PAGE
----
Other factors that affect junipers are poor drainage, insufficient light, fungal disease, and insufficient acidity in the soil. Any of these conditions could cause needle browning.


Rose Rosette Disease (RRD)

What is rose rosette disease? I lost two antique roses and removed a hedge of multiflora roses that were supposed to be undesirable. How bad is it?

Rose rosette disease is a plant killer of unknown origin and no known cure. It is known to plant pathologists, but unknown to most rose gardeners in this area.

The disease is believed to be caused by a virus or virus-like pathogen that has been spreading through much of the wild rose population in the Midwest, probably transmitted by a mite introduced to the U. S. to eradicate multiflora roses. It is lethal to the wild multiflora rose and potentially lethal to many rose species and cultivars.

Symptoms of rose rosette disease are highly variable, depending on the species or cultivar. Some of the more recognizable symptoms include rapid elongation of new shoots forming witches brooms, or clustering of small branches with distorted leaves of conspicuous red pigmentation and distorted flowers.

David Robson, Springfield, extension educator, horticulture with the University of Illinois, reports that it is all over our area. Mike Geimer, owner of Geimer Greenhouse, Long Grove, reports coming across RRD in a Long Grove garden. One plant in a bed of Flower Carpet roses caught his eye because of its uncharacteristic red clumping stems. He looked up the symptoms on the internet, identified it as RRD and advised immediate removal of the plant. Also important, warns Geimer: “Always sterilize pruning shears.”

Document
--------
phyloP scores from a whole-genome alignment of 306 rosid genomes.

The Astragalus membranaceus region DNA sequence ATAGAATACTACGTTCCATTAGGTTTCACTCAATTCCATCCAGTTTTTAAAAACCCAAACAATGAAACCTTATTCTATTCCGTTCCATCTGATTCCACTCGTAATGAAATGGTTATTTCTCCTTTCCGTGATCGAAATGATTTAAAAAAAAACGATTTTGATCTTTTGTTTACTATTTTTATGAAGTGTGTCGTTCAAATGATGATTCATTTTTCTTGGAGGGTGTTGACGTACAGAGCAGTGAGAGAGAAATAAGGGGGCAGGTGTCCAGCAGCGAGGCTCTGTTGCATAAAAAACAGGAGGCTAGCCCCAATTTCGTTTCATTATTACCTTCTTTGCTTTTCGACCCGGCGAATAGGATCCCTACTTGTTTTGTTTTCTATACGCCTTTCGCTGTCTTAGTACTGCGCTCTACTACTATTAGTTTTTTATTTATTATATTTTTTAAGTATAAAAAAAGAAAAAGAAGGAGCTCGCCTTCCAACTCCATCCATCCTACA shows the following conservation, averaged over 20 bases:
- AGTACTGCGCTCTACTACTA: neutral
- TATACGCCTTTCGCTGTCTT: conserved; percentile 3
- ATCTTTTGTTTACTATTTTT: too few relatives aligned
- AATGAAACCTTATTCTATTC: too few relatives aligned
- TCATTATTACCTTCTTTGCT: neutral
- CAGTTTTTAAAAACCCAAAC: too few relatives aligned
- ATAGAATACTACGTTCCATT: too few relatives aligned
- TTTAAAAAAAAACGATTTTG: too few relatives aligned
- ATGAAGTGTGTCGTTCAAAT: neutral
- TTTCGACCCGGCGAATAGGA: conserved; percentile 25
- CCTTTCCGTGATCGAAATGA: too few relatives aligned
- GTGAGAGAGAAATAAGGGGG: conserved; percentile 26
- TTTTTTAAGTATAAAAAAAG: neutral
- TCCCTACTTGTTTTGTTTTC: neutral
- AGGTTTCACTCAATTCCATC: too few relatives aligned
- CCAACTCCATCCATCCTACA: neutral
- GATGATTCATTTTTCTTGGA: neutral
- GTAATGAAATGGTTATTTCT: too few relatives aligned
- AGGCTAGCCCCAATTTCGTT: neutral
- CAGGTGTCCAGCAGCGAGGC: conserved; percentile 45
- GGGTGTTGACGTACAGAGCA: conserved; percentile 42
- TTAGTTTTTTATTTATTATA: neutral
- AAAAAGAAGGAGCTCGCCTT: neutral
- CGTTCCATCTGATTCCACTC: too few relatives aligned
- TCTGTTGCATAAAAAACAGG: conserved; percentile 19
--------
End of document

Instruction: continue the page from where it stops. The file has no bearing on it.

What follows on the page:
Kathy Hallgren, Sycamore, is worried about the future of old roses. Two summers ago she noticed some peculiarly rampant irregular, hyper-thorny pink growth with irregular leaves on an antique Alba rose.

After researching the symptoms, Hallgren determined the irregularities were from RRD. “I dug out the plant and burned it. Once I learned that multiflora roses could be the culprit, I removed them even though they were healthy. This summer I saw it on one of my ‘William Baffin’ roses so cut it down and burned it. This disease means business,” says Hallgren.

No effective control is available for existing rose rosette disease. All cultivated roses are potentially susceptible. Be on the lookout for it. Early detection is the key to effective cultural control. If the disease is recognized early and the rose is removed, it is possible to save other roses in the garden and hopefully curb the spread of RRD.


Types of Fruit Trees

I am going to be planting five dwarf fruit trees; two ‘Bartlett’ pears, one ‘Cresthaven’ peach, and two ‘Honeycrisp’ apples. Could you give me some feedback on them?

If you buy young container fruit trees, plant them very early in the spring to lessen transplanting shock (as soon as the soil can be worked and before the buds break). Plant the tree at the level it was in the pot, adding a layer of top mulch.

“Wrap the trunk in paper or plastic tree wrap to prevent deer and rabbit damage. Protect the trunk from voles with fine wire mesh at the base,” says Tim Norris, president of Spring Bluff nursery, Sugar Grove.

‘Bartlett’ pear is subject to fire blight and also needs a pollinator for good fruit production. ‘Patten’ and ‘Parker’ are two pear cultivars Norris recommends. Two different cultivars will give you better cross-pollination.

‘Honeycrisp’ apples are an excellent choice for this area. They grow up to 20 feet tall on semi-dwarf root stock. They can be pollinated by any member of the Malus family, including a nearby flowering crab tree.

‘Cresthaven’ peach, while hardy here, may not bear fruit, depending on how cold the winters are. When the temperature goes down to zero, ‘Cresthaven’ peach loses all its flower buds. Norris suggests growing ‘Reliance’ peach instead. It needs a long growing season. Last spring (2008) was a cool one and peaches did not bear much fruit. Peaches are not long-lived trees. By the time the tree is bearing fruit, you will need to start growing another tree.